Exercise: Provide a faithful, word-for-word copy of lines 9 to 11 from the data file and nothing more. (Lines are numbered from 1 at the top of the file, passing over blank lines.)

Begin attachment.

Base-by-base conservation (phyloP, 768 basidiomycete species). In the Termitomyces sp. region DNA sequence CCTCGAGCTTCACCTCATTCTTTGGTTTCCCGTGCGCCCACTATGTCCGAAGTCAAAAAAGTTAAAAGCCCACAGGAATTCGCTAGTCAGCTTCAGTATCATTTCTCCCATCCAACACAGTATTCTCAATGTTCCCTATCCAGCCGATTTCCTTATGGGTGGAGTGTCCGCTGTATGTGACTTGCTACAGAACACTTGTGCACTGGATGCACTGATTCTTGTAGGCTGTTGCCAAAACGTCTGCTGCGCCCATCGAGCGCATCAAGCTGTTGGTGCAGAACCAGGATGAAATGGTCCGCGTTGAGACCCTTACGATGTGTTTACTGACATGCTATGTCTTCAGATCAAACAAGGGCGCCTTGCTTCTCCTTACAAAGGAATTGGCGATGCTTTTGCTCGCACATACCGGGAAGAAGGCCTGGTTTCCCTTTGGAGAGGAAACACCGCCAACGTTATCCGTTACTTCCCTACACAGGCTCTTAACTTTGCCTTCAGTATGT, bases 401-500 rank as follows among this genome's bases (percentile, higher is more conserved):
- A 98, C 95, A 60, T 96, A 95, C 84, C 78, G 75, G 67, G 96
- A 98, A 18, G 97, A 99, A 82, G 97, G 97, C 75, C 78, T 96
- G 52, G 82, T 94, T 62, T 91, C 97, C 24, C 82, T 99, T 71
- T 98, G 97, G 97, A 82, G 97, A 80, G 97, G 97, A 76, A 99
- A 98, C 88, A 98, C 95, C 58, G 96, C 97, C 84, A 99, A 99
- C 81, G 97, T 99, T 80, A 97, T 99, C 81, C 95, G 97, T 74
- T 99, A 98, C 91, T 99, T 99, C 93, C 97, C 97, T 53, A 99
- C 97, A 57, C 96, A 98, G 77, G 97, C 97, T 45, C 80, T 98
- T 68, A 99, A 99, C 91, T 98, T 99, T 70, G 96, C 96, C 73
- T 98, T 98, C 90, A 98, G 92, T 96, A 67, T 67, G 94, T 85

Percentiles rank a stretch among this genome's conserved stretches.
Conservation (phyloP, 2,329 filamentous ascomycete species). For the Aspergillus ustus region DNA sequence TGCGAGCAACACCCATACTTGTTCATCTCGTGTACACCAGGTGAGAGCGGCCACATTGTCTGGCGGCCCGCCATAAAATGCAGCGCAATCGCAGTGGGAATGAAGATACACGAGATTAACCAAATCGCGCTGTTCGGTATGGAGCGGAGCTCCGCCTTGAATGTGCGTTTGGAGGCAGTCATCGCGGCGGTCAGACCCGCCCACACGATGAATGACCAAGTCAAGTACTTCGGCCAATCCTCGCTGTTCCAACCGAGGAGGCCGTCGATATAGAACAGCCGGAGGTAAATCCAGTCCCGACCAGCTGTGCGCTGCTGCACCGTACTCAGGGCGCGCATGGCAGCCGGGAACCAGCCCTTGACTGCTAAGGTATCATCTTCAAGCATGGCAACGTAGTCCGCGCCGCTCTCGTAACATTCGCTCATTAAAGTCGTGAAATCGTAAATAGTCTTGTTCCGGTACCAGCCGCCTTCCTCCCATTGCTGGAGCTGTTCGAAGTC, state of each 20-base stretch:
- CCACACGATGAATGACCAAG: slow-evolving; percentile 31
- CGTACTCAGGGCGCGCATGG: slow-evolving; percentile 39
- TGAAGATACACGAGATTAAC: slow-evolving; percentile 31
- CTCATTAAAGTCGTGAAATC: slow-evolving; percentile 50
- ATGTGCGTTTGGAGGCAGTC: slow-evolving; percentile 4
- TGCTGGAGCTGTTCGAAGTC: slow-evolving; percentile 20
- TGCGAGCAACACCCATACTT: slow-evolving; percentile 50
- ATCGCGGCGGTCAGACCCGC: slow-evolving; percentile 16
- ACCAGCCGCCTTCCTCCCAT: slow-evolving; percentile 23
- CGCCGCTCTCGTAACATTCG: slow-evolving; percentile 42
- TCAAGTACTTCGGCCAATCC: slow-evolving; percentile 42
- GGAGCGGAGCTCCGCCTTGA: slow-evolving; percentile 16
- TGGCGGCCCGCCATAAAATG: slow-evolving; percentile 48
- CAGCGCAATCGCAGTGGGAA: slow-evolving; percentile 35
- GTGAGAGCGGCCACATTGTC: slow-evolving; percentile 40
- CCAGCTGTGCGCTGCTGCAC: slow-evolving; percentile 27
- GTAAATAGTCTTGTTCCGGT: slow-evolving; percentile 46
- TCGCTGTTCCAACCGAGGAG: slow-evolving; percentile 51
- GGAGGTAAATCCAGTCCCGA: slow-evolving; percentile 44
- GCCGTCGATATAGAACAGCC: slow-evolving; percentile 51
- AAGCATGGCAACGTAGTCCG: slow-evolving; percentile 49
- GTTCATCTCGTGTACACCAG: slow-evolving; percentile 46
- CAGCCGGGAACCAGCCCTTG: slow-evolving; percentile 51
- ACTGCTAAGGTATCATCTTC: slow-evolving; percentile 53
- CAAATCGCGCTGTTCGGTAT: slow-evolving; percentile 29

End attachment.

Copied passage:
- C 97, A 57, C 96, A 98, G 77, G 97, C 97, T 45, C 80, T 98
- T 68, A 99, A 99, C 91, T 98, T 99, T 70, G 96, C 96, C 73
- T 98, T 98, C 90, A 98, G 92, T 96, A 67, T 67, G 94, T 85